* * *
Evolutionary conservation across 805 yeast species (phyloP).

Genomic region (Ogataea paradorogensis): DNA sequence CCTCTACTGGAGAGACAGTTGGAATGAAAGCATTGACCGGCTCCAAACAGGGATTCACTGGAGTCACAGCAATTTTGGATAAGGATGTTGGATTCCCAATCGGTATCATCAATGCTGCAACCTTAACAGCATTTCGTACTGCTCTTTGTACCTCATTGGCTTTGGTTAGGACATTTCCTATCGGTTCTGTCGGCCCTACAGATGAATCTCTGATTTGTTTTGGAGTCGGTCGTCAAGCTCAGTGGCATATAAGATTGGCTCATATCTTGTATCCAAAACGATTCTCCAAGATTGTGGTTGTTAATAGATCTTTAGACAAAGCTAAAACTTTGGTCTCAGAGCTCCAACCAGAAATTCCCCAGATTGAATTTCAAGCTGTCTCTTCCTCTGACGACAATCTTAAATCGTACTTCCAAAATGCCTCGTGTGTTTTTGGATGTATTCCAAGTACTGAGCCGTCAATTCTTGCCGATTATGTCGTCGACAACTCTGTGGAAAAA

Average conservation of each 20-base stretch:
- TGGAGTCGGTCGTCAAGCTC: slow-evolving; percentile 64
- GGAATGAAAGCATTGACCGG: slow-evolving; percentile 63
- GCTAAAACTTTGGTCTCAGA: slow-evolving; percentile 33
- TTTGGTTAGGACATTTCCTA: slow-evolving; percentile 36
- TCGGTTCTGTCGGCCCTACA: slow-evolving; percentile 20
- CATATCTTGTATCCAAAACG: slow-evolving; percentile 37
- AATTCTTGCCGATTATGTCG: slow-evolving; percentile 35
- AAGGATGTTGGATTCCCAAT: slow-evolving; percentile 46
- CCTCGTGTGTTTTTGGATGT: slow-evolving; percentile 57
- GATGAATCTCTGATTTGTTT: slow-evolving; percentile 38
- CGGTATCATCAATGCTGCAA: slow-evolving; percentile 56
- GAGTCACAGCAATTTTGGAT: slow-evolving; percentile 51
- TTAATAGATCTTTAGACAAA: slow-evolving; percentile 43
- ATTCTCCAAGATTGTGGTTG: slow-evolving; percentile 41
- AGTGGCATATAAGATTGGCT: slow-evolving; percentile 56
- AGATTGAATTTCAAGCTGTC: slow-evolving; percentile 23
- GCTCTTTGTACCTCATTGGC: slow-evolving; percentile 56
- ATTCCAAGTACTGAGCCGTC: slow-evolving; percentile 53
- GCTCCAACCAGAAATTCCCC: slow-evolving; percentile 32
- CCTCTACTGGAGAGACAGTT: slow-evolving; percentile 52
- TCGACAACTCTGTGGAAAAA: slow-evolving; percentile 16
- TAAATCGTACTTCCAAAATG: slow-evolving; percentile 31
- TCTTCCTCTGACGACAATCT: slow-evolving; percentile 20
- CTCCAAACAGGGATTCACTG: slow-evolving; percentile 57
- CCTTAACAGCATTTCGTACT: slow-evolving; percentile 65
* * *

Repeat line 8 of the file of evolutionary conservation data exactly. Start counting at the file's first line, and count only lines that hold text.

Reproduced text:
- TCGGTTCTGTCGGCCCTACA: slow-evolving; percentile 20